If you notice an employee in distress, where their reactions become inappropriate to the context, understand that this could be mental illness. It is a good idea to establish a ‘mental health first aid’ process for your organisation that outlines how to considerately approach and support employees who could be suffering.

3. Know that recovery is possible and treatment is effective: Recovery, over time, is the normal outcome. Even in the case of schizophrenia and bipolar disorder, sensible life management and treatment is effective.

In depression, anxiety and hostility, firm and caring support, lifestyle improvement, counselling, meditation, positivity and thinking skills can be curative. Medication should not be the default treatment.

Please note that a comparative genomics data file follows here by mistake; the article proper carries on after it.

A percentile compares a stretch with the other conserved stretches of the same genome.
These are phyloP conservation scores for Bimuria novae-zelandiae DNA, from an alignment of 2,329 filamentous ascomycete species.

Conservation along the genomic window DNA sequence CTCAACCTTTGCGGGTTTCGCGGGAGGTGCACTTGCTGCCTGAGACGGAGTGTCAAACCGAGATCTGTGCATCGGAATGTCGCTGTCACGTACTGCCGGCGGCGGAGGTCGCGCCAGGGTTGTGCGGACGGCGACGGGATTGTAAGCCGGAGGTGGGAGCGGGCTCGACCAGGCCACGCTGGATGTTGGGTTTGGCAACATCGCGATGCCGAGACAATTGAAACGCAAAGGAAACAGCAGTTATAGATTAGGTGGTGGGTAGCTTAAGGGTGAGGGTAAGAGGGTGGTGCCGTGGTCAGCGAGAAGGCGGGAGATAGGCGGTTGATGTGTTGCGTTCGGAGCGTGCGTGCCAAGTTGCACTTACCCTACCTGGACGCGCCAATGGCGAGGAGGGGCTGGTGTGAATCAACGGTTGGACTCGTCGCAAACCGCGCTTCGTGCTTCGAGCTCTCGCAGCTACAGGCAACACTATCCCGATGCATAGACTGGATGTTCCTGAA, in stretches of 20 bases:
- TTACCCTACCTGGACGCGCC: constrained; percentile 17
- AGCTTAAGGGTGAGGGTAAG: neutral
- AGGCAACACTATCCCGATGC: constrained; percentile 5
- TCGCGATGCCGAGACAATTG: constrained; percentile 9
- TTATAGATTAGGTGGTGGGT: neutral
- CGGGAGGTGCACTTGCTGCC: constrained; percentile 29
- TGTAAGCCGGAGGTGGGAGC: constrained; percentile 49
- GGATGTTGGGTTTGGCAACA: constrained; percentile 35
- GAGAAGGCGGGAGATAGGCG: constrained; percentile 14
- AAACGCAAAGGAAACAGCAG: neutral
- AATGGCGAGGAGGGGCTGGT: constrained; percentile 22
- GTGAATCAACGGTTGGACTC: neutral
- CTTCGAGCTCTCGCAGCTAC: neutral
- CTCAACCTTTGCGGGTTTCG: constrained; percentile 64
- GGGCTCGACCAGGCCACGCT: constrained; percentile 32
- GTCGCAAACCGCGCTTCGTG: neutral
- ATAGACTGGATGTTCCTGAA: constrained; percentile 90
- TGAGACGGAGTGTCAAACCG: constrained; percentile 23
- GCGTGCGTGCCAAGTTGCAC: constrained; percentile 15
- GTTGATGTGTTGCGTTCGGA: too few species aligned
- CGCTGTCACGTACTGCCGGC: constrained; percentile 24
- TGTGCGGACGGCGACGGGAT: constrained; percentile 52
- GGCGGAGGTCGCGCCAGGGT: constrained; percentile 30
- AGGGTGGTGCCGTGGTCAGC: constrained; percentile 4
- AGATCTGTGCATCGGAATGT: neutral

4. Learn ways to counter anxiety and depression: Signs of fear for those with anxiety – and, in fact, anyone – can be countered with a calm response. Suggest writing fears down in order to challenge them. Moving about, gentle music, relaxing our muscles, slowing breathing and seeking safe, reassuring spaces – particularly outside with fresh air and nature – all help.

5. Learn the practical steps of rapid bounce: Mastering bounce is the key to resilience, both sustaining optimal life and growing from adversity (post-traumatic growth). Encourage the practice of specific practical actions that can reverse the downward spiral; seeking help, renewing, connecting, refreshing, simplifying.